Deere & Co. has started construction for its second tractor plant in India, at Dewas, in central Indian state of Madhya Pradesh. It’s an $80-million project that is only part of Deere’s expansion program in that country. Moline, Ill.-based Deere is the world’s largest manufacturer of farming equipment, and aims to serve rising demand for tractors and similar machines in India, where mechanized agriculture is comparatively rare. India’s government has lately worked to address the matter by increasing farm loans.
"This is an ideal location for our second tractor manufacturing facility in India because of its proximity to our farm equipment customers, as well as the cooperation of the government leadership," according to David C. Everitt, president of Deere's Worldwide Agriculture & Turf Division.
The new plant will build 60-hp tractors customized, beginning in 2013, for the Indian market and for export to other countries in the region.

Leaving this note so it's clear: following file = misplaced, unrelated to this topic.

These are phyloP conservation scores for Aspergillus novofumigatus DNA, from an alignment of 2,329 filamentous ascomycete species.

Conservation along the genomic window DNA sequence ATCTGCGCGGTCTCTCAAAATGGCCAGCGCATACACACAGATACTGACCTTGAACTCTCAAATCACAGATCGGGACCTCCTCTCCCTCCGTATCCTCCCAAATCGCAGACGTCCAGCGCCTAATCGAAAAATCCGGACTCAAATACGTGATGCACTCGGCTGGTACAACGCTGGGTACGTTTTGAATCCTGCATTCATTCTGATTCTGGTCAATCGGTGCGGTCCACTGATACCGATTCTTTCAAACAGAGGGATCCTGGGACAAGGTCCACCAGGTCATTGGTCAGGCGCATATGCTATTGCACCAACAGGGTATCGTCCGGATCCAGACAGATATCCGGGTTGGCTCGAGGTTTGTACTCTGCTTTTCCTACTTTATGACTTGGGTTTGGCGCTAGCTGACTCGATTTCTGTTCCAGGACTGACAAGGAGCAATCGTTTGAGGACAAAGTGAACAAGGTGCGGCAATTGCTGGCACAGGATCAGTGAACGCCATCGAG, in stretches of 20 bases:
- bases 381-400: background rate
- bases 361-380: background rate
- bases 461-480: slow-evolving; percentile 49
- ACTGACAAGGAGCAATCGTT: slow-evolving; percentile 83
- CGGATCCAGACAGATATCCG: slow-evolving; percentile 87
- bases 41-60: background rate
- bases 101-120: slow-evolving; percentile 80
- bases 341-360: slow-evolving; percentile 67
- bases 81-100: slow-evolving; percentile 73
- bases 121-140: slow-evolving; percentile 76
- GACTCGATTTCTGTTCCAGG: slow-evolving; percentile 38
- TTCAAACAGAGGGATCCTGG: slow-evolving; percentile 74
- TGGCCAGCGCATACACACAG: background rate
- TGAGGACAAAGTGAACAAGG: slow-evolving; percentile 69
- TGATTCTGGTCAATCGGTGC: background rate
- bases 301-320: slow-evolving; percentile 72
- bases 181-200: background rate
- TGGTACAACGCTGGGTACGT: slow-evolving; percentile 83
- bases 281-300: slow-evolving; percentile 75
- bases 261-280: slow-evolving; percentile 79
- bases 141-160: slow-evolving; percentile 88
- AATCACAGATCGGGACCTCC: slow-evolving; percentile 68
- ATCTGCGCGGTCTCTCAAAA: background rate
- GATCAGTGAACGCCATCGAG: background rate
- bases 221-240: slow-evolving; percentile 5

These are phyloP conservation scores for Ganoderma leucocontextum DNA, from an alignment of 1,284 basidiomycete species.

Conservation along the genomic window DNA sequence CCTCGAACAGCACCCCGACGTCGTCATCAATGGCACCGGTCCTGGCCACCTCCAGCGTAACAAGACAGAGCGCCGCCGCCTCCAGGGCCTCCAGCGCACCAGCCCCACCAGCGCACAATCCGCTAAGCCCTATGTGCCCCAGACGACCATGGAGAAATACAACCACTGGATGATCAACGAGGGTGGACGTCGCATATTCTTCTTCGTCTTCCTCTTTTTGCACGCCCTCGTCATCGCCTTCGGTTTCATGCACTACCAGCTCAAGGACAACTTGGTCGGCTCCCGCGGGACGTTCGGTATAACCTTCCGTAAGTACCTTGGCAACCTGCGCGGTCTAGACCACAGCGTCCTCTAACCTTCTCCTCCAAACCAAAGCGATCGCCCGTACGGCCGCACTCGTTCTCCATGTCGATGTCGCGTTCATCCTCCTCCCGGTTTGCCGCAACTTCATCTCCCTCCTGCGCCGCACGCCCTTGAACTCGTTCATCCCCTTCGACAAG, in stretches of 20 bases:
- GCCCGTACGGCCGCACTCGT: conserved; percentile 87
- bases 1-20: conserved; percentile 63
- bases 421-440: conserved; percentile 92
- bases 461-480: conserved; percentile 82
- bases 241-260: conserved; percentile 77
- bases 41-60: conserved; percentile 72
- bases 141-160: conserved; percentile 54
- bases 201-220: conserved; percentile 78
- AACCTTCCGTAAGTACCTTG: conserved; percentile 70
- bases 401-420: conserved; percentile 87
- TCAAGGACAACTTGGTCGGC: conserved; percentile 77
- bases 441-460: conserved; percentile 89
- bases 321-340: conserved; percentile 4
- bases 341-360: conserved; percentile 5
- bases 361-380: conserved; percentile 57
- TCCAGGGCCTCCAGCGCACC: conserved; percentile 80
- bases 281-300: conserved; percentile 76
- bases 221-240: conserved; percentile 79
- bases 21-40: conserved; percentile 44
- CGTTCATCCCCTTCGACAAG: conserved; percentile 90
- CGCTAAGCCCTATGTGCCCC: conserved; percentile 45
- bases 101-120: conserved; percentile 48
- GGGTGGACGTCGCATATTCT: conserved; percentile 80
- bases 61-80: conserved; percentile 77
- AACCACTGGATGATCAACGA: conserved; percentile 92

"John Deere products have been well accepted by customers in India and our investment in this new factory is a direct result of that success," stated chairman Samuel R. Allen. "John Deere is committed to helping customers in India and around the world to increase their productivity and to prosper."
Earlier this week Deere also inaugurated its first combine assembly plant in India, at Sirhind, in the Punjab. That northwestern state is among India’s largest markets for grain and other commodities.
Last year Deere outlined a $100-million plan to increase capacity for tractors and harvesters in India, where its products have been marketed for about 60 years. It has been manufacturing there since 1997, and opened a technology and engineering center in Pune in 2005. It has a joint venture with Ashok-Leyland to build construction machinery. And, Deere started a John Deere Water operation in Baroda, India, in 2010.
"Farm mechanization is very important for India," Everitt said, "The placement of our new factory in Madhya Pradesh allows farmers in this key region to access technological expertise that will help them improve crop yields."